In my view ASIC has gone half way - if ASIC want to ban VBI payments, should not volume based Lender accreditations also be banned. Conflict of interest, competition, greed - call it what you want, if this is all in view of improving the consumer outcome, it would open doors for the smaller volume Brokers to access more loan product and it would also return the Brokers who are putting the majority of their loans through just one or two Lenders in order to retain their accreditations. Both ways, it is better for the consumer outcome. After all is not it a major part of the reason why Brokers have to go through an aggregator anyway; surely its not just for an online lodgement / payment system; most Lenders provide in this area anyway - the Aggregator (broker consolidations) holds the "volume" of loans to the Lenders every day of the year. So go the other half too ASIC, if you want an even better outcome for the consumer.
  • jabajohn | 16 Mar 2017, 03:52 PM Agree 0
    Broker of 30 years and have no idea of what lenders pays what commission. Commission does not even factor into the equation when advising on loan options. I guess ASIC mean that COMMISSION paid to brokers full stop. Abolish/reduce commission and see how much risk of poor consumer outcomes the bank give customers.

    have not see a soft dollar commission or bonus commission in years. Would like to know where this has come from.

    Jobs for the boys. Would love to see the evidence or information ASIC make these assertion on.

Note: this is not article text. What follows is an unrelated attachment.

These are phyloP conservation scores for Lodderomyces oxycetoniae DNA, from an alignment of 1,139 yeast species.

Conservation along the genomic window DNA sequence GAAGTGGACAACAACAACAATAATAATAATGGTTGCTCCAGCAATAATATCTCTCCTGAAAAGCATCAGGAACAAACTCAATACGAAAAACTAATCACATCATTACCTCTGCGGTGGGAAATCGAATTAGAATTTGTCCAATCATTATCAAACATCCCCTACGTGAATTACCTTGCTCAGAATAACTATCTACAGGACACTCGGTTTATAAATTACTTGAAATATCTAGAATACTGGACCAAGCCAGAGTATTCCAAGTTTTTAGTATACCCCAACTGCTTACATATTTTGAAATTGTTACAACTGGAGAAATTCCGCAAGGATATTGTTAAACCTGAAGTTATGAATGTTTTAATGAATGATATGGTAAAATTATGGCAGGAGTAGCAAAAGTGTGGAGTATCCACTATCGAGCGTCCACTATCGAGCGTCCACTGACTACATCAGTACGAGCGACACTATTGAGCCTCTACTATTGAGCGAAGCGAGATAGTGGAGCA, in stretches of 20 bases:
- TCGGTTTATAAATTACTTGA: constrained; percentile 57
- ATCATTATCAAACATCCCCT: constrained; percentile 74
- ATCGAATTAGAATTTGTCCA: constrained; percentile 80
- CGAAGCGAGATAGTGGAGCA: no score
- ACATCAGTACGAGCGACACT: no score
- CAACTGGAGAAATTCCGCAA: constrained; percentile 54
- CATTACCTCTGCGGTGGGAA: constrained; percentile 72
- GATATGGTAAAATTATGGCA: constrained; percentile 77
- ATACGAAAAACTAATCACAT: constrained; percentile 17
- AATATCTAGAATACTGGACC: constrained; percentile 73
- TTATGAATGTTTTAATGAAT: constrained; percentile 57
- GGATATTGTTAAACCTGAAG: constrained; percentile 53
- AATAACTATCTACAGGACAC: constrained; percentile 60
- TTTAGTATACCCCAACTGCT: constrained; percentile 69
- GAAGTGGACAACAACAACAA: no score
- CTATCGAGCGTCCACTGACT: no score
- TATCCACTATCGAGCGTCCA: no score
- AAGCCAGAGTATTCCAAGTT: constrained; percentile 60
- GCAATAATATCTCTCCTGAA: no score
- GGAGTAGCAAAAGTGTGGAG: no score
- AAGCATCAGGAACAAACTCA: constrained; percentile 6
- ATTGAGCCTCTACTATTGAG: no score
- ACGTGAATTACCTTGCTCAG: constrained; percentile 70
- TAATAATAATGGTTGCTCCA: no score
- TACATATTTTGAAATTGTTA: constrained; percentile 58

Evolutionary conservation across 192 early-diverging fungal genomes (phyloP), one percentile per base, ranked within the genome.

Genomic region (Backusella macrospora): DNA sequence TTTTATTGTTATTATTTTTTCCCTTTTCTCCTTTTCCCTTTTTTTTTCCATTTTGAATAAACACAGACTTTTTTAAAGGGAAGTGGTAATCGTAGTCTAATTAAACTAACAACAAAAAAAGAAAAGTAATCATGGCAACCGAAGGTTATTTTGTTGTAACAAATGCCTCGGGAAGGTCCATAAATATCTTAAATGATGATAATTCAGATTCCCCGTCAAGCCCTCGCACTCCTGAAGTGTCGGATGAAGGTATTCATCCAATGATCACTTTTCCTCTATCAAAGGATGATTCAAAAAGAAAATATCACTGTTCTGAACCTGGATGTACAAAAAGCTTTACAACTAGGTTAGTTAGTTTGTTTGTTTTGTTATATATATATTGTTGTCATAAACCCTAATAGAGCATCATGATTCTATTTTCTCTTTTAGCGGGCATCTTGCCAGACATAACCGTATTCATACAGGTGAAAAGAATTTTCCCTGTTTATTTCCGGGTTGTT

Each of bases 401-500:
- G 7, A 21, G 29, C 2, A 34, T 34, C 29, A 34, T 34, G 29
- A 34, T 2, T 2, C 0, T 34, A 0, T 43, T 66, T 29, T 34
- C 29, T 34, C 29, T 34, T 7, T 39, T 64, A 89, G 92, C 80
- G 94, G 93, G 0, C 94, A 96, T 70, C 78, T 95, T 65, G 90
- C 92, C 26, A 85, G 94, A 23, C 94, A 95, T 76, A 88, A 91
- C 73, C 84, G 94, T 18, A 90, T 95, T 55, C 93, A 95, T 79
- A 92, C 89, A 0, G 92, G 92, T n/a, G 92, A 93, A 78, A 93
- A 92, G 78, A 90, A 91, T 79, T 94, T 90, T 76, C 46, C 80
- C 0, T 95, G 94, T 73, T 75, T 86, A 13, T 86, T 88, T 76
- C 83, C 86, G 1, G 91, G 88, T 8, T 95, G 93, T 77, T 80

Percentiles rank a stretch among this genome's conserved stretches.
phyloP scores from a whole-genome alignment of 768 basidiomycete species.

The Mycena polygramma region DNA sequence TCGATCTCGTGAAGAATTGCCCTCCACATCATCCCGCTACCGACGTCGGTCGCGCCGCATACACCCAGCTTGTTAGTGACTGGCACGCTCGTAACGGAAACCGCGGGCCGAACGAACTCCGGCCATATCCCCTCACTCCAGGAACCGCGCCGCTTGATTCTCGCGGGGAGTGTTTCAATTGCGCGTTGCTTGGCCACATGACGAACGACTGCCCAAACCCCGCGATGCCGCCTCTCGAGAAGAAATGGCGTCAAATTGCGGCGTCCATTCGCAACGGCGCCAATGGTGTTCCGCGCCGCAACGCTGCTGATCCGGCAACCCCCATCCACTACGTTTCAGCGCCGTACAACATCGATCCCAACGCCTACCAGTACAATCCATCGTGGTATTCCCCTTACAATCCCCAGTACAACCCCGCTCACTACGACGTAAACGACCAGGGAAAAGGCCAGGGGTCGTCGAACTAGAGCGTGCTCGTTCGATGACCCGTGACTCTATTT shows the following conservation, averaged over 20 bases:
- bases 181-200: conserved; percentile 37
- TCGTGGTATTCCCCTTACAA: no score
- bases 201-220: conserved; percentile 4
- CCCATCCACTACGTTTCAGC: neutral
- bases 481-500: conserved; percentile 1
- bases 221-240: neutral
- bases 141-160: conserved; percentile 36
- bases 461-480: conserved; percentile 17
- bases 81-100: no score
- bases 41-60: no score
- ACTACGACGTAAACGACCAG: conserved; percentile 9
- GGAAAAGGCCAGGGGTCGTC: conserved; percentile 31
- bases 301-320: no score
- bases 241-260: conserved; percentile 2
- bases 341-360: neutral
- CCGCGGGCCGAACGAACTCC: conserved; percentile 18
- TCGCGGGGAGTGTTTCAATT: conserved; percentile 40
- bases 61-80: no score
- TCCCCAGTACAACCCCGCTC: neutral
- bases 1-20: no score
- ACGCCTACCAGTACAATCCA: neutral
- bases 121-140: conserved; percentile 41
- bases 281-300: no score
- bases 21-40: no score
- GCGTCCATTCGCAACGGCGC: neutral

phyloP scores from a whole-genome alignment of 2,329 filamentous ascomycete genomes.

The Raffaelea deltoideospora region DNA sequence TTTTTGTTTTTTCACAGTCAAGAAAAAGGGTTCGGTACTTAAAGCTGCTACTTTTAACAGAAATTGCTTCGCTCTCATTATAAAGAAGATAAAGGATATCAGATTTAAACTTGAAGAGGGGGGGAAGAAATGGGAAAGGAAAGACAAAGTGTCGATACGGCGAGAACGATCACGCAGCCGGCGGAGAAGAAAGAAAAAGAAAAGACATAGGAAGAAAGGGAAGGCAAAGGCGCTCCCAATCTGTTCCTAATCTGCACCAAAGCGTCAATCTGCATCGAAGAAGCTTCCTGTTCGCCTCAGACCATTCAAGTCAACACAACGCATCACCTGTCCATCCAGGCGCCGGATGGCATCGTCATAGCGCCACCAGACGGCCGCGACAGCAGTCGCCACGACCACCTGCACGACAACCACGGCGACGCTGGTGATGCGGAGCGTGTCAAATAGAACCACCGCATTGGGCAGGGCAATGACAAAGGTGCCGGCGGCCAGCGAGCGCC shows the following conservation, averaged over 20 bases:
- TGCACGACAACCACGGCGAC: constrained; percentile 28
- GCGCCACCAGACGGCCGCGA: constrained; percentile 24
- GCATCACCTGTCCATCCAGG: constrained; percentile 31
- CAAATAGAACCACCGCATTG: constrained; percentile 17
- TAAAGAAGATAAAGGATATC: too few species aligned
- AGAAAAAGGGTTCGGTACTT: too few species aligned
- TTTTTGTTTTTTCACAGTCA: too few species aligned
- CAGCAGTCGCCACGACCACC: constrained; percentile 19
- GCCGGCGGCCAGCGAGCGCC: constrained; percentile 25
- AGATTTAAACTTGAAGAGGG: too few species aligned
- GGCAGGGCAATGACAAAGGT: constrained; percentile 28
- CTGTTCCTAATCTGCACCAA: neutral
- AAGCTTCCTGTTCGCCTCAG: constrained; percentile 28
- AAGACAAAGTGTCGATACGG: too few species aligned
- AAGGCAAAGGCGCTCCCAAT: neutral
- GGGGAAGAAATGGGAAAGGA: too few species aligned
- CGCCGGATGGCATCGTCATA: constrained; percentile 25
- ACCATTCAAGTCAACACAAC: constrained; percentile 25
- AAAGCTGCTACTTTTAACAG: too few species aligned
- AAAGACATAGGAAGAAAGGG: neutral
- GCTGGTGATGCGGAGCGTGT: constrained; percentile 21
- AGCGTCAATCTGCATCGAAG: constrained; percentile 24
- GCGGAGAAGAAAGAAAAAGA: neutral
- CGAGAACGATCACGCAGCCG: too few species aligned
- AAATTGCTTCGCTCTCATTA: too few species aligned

Maybe I work in another industry..........
  • | 16 Mar 2017, 03:52 PM Agree 0
    I wonder how many nice dinners it took to convince the minister and asic to reduce commissions
  • North Brisbane Broker | 16 Mar 2017, 04:00 PM Agree 0
    On reading this, if another review is required in 3 to 4 years, has the outcome of this review actually achieved anything? Or, are the red tape brigade simply keeping themselves employed?
  • No | 16 Mar 2017, 04:00 PM Agree 0
    It will be interesting to see what is in fact implemented. If there are many changes, I suggest mass protest, state by state co-ordinated. I don't think anyone at ASIC were working when I was lodging deals at 1am this morning. Maybe they should sit with brokers and see how hard they work for a week and them may understand the industry better. They have no idea how hard we have to work to run a business and to want to reduce my income, when there is no public outcry, is shameful.
  • New Broker | 16 Mar 2017, 04:12 PM Agree 0
    As a relatively new broker, it's hard to get established. Starting from scratch income is an issue, particularly when it can take up to 3 months to receive commission to show for the hard work you have done. To announce commission changes without also showing a clear educated or statistical reason for it, make no sense to me. Have they thought about the sustainability of the industry within their proposal? How are new brokers to join the industry? It's already challenging enough.